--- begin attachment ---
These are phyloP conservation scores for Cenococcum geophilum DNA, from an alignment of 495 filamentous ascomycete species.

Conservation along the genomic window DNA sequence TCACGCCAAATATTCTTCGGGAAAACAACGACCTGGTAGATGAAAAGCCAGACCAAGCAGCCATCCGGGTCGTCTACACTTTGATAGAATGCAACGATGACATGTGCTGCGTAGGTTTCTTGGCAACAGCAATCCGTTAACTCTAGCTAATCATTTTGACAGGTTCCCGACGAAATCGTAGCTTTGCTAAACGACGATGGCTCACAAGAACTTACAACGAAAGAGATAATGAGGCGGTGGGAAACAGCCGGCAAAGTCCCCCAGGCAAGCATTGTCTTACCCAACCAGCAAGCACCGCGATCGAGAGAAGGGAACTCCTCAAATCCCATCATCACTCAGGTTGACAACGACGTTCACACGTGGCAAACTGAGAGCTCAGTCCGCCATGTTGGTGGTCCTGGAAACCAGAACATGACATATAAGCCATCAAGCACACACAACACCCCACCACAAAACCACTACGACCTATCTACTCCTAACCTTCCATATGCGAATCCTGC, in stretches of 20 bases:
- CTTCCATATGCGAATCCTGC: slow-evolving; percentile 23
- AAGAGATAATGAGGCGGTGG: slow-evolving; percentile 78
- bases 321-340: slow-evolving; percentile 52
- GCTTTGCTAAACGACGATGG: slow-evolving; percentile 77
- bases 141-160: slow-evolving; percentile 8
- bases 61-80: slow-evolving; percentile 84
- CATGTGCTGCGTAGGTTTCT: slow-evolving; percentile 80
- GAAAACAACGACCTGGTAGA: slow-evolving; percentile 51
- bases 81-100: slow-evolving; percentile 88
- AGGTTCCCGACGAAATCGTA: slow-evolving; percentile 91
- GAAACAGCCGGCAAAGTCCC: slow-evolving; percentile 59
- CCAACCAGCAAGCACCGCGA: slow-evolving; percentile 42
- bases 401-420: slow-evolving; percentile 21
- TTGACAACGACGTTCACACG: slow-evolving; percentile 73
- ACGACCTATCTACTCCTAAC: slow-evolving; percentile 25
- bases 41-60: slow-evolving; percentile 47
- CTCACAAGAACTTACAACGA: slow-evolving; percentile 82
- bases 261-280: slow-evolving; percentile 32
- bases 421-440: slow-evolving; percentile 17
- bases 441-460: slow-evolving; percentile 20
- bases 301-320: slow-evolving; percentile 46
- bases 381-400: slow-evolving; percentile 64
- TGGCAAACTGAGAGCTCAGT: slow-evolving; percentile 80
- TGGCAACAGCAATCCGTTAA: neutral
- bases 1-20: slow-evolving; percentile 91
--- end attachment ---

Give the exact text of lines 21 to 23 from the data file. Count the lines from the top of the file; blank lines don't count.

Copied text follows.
- bases 421-440: slow-evolving; percentile 17
- bases 441-460: slow-evolving; percentile 20
- bases 301-320: slow-evolving; percentile 46